Are You Ready for the “Snack Revolution”?

Unprecedented configuration flexibility for biscuit pile packs from Bosch

By Kelly Meer, product manager, Bosch Packaging Technology

The concept of ‘three meals a day’ is fading away as modern consumers shift to snacking and on-the-go consumption. While this trend is particularly apparent among millennials, other age groups also enjoy the convenience and instant availability of various foods. According to Mintel’s Global Food and Drink Trends in 2017 report, the number of global food and drink launches with on-the-go claims increased by 54 percent in 2016 and this trend is expected to continue.[1]

Uncertain political situations in certain areas, however, have caused economic downturn, resulting in slower growth of packaged goods consumption in these regions.[2] Categories driven by impulse consumption, such as biscuits and chocolate, are likely to be the most impacted, with consumers expected to switch to cheaper variants.[3] One way for consumers to cut costs is to purchase single-serve snack packages. Whether it’s a cereal bar between breakfast and lunch, a family movie-time snack or an afternoon treat, products should be made available in these formats.

Cookies and crackers remain an important snack category all over the world. With decades of experience in the industry, Bosch Packaging Technology continues to innovate and preempt technological requirements to meet evolving consumer tastes. One of the key questions asked by customers is: “How can biscuit manufacturers adjust to various formats without breaking the bank?”

Working closely with biscuit producers striving to address single-serve, small and family-sized packing[4] trends, Bosch advanced its packaging machines to deliver unprecedented format flexibility for pile packs. There are three main areas the company focused on:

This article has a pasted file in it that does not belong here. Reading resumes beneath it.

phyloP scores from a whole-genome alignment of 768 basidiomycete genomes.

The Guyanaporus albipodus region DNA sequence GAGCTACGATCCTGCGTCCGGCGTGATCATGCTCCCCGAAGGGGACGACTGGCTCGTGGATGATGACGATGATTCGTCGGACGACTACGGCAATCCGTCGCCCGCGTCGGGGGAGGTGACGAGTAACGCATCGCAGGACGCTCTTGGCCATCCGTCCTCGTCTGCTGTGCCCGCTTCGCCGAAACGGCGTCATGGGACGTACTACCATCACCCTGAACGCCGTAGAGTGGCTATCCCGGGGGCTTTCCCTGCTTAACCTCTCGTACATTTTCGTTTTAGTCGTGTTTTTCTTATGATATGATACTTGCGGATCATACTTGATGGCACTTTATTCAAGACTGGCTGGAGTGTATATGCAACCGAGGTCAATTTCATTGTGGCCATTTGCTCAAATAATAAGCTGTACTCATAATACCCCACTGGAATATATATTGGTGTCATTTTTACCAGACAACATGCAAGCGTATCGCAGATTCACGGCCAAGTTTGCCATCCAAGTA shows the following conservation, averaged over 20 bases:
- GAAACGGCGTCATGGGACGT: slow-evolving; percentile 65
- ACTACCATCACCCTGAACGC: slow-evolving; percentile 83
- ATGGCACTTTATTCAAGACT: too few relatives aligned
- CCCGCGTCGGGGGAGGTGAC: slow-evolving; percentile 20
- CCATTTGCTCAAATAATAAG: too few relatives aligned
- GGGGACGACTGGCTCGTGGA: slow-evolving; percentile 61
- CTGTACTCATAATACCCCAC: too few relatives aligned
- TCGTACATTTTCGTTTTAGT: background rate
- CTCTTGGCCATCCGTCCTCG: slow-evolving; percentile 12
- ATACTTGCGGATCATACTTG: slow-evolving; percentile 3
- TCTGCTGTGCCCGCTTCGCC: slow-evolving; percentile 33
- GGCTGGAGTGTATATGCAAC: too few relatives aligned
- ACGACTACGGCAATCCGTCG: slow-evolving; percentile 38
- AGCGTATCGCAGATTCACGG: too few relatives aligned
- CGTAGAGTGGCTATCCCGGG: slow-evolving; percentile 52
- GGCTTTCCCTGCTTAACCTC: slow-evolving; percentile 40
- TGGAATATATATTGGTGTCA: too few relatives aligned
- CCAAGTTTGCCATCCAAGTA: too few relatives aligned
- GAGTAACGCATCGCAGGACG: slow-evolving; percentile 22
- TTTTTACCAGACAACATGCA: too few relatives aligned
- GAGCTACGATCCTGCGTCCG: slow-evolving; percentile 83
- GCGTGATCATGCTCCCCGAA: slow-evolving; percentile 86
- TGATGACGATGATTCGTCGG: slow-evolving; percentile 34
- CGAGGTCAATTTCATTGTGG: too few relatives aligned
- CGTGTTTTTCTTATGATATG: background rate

Unprecedented flexibility

In the past, pack configuration options were limited by packaging equipment.

The number of biscuits in a stack was determined by the number of extraction magazines – or a multiple of it. Latest Bosch advancements, on the other hand, offer an outstanding format flexibility of the magazine feeder that is independent from the incoming supply. The Smart Pile Loader (SPL), for example, is able to extract a variable number of products from each magazine, allowing manufacturers to select an ideal stack count for their consumers that is independent from the number of incoming lanes (lane flexibility). As a result, producers can use less magazines, saving production space and achieving the same amount of biscuits per pack. (See chart 1.)

Rightsizing is on the rise

To further satisfy ever-changing consumer demands, biscuit producers require flexibility in the number of biscuits per pack. According to Euromonitor, a shift to smaller pack sizes for snacks represented the highest rise in packaging in recent years and is set to continue.[5] This trend is driven by growth in the snacking industry, portion control and consumer mindfulness over sugar intake. Affordability is another contributing factor, especially in developing economies.